John Jones in conversation with South of North founder Dominik Rodemann. I was first introduced to the Amsterdam-based label South of North by way of their 2018 debut […]
Sculptress of Sound: Delia Derbyshire at the BBC Radiophonic Workshop
- BBC /
- Deep Dive /
- Delia Derbyshire /
- Electronic /
A look into the influential BBC Radiophonic Workshop composer who arranged the electronic opening theme of Doctor Who.
Delia Derbyshire’s fascination with electronic music started when she was a child in Conventry, England the night of a devastating Nazi blitzkrieg. As German bombers crept closer to the city, bomb sirens saturated the town with a shrill cry that ricocheted through every street. It was 1940. She was only three years old and her fascination with sound would soon become a lifelong obsession.
After graduating university, she thought her big break would be working in a Decca Records recording studio, but they quickly shooed her away because of a policy against hiring women. About three years into 1960 she made the move to London and was finally able to work in music as an assistant at Boosey & Hawkes, the largest specialist classical music publisher in the world. But the haunting memories of sirens and the more innocent organic sounds of her youth, like clogs clopping on cobblestone streets, made Delia eager to find an audio studio where she could experiment.
She caught wind of the legendary Radiophonic Workshop, a BBC sound studio that was tasked with making obscure sounds for radio, and right away she became a regular visitor. The workshop was established by Daphne Oram and Desmond Briscoe with a small budget, and they filled the space with all the redundant tape recorders, mechanical reverberators, sound loopers and Shellac recorders they could find in BBC storage. They were aware of the musique concrète in France, and similarly they would produce organic electronic sounds using common objects.
During the fall of 1960, Delia finally got her big break and left Boosey & Hawkes for work at the Radiophonic Workshop. It was the paradise she dreamed of, and she spent sleepless nights sculpting the sound of instruments like crumpled paper and her favorite steel cooking pot lid. She would strike the lid with a mallet to create an echoing shatter that fulfilled the auditory expectation of the space age. And Delia helped make the workshop cool by joining American composer David Vorhaus and fellow workshopper Brian Hodgson, both members of the cult band White Noise.
Bands such as Pink Floyd and the Rolling Stones visited the workshop, but the people behind all of the famous BBC background music and side effects were largely unknown. Many still call them “the greatest band that never was.” This wasn’t an accident. It was a policy at the BBC to disallow any of the workshop employees from getting credit for anything they were asked to compose. Oddly, each composer was given the official title of ”assistant.” This was objectively unfair, as many of their projects came with vague direction.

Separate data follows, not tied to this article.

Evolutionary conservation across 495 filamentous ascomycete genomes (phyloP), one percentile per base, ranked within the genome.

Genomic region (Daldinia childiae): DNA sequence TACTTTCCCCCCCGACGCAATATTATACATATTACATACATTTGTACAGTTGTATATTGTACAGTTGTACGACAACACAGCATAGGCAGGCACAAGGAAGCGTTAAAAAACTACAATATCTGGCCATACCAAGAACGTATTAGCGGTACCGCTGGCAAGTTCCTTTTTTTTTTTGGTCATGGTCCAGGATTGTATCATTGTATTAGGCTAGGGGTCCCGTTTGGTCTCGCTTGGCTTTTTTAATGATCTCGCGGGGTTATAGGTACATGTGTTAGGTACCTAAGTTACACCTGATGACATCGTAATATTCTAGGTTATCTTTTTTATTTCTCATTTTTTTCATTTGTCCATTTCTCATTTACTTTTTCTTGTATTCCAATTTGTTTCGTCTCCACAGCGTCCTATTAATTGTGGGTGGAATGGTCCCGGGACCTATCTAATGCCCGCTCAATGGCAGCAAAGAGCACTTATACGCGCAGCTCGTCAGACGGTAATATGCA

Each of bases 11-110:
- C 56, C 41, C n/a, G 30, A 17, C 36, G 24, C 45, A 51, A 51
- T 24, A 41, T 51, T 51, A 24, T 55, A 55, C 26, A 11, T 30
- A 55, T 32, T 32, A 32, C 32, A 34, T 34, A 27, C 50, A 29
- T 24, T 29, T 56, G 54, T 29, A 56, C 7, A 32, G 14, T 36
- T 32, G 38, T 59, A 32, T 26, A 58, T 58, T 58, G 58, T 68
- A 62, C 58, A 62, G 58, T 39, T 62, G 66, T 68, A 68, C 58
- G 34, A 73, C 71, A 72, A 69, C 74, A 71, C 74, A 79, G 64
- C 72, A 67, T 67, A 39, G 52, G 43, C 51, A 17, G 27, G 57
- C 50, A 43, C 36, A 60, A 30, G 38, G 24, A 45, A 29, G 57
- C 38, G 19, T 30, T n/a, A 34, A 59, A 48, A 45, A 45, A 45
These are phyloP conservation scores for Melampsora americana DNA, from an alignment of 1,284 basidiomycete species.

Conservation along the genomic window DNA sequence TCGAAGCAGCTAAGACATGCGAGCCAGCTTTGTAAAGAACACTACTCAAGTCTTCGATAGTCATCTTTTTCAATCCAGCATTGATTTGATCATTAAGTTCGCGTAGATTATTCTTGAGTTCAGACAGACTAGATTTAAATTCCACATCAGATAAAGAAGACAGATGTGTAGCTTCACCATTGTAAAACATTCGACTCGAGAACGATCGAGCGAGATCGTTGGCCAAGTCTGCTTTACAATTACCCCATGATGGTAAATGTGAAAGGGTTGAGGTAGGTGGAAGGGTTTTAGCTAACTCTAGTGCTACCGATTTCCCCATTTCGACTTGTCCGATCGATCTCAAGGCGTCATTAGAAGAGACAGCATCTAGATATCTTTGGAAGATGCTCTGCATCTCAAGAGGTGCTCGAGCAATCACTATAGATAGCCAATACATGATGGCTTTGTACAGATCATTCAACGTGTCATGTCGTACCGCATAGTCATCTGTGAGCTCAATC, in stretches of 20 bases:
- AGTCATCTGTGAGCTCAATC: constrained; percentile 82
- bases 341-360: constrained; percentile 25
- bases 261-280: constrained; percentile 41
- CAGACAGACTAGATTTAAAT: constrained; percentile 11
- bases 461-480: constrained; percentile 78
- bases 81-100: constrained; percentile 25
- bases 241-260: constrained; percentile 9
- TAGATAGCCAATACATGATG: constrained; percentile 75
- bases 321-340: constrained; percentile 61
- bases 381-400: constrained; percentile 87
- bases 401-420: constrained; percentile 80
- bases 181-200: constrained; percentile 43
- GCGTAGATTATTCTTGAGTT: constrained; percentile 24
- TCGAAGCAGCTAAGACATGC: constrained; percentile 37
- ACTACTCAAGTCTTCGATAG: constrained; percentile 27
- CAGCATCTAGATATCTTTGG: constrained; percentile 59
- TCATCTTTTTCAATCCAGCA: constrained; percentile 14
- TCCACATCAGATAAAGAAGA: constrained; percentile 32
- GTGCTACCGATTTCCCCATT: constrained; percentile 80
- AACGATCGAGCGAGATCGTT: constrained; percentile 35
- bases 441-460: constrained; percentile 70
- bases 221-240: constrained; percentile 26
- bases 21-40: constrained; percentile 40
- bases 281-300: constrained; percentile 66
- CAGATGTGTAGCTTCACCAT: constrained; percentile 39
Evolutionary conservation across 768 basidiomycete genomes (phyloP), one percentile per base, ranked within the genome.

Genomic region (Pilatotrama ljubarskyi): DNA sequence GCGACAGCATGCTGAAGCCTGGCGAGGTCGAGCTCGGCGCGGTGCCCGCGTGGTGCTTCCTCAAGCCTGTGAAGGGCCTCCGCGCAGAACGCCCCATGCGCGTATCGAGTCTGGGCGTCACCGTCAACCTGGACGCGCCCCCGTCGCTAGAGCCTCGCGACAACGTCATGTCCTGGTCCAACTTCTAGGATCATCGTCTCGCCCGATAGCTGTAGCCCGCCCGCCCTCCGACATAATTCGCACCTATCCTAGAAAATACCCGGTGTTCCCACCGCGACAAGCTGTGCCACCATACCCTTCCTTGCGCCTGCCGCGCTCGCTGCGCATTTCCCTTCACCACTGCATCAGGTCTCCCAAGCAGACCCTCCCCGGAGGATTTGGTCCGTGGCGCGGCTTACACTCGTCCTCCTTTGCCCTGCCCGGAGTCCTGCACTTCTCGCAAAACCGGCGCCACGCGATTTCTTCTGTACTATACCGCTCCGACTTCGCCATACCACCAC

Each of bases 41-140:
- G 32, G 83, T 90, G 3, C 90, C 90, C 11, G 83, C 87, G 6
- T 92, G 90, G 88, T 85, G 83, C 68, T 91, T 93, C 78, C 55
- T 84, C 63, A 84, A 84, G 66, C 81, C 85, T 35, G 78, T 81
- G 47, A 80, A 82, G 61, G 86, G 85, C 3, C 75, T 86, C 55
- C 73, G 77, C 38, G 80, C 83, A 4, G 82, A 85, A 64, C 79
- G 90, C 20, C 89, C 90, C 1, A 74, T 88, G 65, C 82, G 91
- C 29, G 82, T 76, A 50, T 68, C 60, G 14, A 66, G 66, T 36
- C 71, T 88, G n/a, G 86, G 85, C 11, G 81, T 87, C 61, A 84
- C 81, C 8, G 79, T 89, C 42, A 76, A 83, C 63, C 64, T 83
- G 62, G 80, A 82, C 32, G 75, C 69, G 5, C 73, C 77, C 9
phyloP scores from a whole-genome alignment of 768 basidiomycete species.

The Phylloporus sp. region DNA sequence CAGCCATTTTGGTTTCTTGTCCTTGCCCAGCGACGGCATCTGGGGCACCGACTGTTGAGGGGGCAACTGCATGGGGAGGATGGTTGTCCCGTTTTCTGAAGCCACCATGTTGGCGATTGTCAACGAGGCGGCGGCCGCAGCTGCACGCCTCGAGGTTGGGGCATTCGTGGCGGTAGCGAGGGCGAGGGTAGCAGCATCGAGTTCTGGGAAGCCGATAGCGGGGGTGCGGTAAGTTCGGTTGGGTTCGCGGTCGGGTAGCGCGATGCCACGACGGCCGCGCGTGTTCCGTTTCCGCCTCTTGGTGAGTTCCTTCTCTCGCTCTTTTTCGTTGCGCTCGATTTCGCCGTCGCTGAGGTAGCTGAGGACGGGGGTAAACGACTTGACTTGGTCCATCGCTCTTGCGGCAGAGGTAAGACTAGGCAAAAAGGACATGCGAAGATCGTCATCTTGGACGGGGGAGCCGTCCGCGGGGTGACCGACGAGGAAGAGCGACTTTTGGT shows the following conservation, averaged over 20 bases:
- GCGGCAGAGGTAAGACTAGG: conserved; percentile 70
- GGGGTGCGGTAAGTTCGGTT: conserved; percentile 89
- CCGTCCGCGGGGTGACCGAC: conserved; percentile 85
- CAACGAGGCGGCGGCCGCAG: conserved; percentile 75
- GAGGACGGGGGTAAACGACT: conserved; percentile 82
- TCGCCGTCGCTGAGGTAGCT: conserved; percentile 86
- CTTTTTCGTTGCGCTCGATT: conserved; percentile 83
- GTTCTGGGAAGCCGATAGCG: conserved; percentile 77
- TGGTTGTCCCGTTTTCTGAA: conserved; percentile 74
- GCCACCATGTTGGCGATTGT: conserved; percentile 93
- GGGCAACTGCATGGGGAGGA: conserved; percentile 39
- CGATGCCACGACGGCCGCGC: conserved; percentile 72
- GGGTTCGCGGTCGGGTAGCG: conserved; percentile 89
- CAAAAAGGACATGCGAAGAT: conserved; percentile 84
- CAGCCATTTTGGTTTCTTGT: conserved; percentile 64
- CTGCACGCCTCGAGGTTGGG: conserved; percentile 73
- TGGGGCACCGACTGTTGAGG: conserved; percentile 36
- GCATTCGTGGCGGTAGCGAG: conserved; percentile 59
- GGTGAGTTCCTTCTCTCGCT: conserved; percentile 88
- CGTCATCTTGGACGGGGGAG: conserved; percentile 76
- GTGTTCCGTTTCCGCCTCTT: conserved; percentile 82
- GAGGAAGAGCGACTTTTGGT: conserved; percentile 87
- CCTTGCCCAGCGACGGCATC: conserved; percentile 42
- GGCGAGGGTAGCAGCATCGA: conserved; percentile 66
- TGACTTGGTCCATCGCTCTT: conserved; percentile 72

For Delia, this especially buried her place in history. She was asked in 1963 to compose the electronic realisation of a score by Ron Grainer for the opening theme of the original Doctor Who series. It was one of the first themes made by electronic means, and even Grainer was completely stunned by her work. He asked the BBC to give her credit but they refused any exceptions to their policy. The show was (and still is) explosively popular and she never received royalties for her work. If she had, it would have made her a fortune since the show is now in its 38th season. This didn’t seem to bother Delia too much. She was happy to return to making more sounds.
Delia eventually immersed herself in the London art scene of the 60s, and pushed her experimentalism to include live poetry. For one 1964 sound collage, she collaborated with Barry Bermange to compose a five-track project they called “The Dreams.” Every story on each track is eerie. You can hear sirens echo in the background, an example of how she processes memory through art. These compositions were screened during experimental events that popped up throughout London the ‘60s.
There is an incredible amount of virtue in humility, though there is a sweetness to understanding the more enigmatic and obscured sides of history. Delia was always highly regarded by her contemporaries, and the generation that grew up to the emotional grip of her masterpieces helped expand the idea of what music is. To learn more about Delia in her own words, you can play The Delian Mode below.
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